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Is this CSA box typical for your CSA? We tried the one in our area a couple of summers ago, and were disappointed. It seemed like every week, the bulk of our share was made up of a giant bunch of one variety or another of kale. We'd get other stuff too, but the kale was overwhelming. We were not able to have a list of dislikes as everyone got the same box, although it was possible to add "extras" if you wanted.

Do you ever feel overwhelmed by some vegetable that keeps recurring in your CSA box like a horror movie nightmare?

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October was the Month of Eggplant. I like eggplant, but it's usually a "once every month or two" thing in our house rather than a "twice a week" thing.

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Munchymom, where did you get the mozz cheese? I live in Pompano, but I've never heard of a local dairy! It must be close to the county line (Broward/Palm Beach) with a 426 phone exchange...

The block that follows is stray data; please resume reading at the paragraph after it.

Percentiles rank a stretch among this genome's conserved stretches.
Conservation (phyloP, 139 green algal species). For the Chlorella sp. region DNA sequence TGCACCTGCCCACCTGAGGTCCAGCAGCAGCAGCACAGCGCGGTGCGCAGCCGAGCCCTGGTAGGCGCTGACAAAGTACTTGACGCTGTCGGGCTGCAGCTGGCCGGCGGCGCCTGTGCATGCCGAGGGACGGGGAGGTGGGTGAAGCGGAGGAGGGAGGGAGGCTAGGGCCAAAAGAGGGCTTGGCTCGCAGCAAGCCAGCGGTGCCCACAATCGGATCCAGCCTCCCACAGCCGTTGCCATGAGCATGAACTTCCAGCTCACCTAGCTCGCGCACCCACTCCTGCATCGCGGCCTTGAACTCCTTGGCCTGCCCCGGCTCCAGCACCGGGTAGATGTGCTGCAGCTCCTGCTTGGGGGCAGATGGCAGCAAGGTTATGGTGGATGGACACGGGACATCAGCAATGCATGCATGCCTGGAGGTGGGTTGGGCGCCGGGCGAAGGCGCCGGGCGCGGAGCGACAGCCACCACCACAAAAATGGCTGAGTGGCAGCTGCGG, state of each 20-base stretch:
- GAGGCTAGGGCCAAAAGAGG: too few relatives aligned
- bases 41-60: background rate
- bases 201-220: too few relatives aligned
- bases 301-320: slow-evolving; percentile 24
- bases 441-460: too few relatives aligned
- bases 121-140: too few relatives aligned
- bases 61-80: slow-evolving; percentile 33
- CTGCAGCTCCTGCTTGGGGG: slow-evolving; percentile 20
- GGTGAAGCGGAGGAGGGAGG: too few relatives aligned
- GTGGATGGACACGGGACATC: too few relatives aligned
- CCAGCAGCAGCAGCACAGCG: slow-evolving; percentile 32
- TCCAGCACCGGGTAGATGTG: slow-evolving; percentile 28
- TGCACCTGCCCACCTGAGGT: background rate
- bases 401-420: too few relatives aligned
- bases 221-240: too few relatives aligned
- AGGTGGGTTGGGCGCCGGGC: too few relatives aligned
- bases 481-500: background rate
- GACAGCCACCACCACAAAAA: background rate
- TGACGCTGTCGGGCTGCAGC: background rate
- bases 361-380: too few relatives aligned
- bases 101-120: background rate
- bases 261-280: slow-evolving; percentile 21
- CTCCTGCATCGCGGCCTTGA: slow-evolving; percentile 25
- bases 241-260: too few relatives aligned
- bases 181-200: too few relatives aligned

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It came from the Wellington Whole Foods but I've seen it other places around town. The brand is Mozzarita.

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H! I'm hunkered down in Texas norther right now! What a contrast!

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Pizza and a beautiful beach with gorgeous blue ocean water. Heavenly.

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As the week winds down, I get into the "must use everything up" mode, because I know there's more coming tomorrow.

A poolside mimosa with juice from the remaining Cara Cara oranges:

DSCN0542.jpg

Tomatoes and chevre on toast:

DSCN0545.jpg

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As the week winds down, I get into the "must use everything up" mode, because I know there's more coming tomorrow.

A poolside mimosa with juice from the remaining Cara Cara oranges:

attachicon.gifDSCN0542.jpg

Tomatoes and chevre on toast:

attachicon.gifDSCN0545.jpg

Looking at the angle that "poolside mimosa" was taken from, it appears you're IN the pool. Is this fair? Is this right? Speaking as someone who's looking out at frozen snow, I say it isn't.

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Haha. It's all fair. I've seen seasons and they're over rated

Give me temperate weather year round. Boring to some paradise to others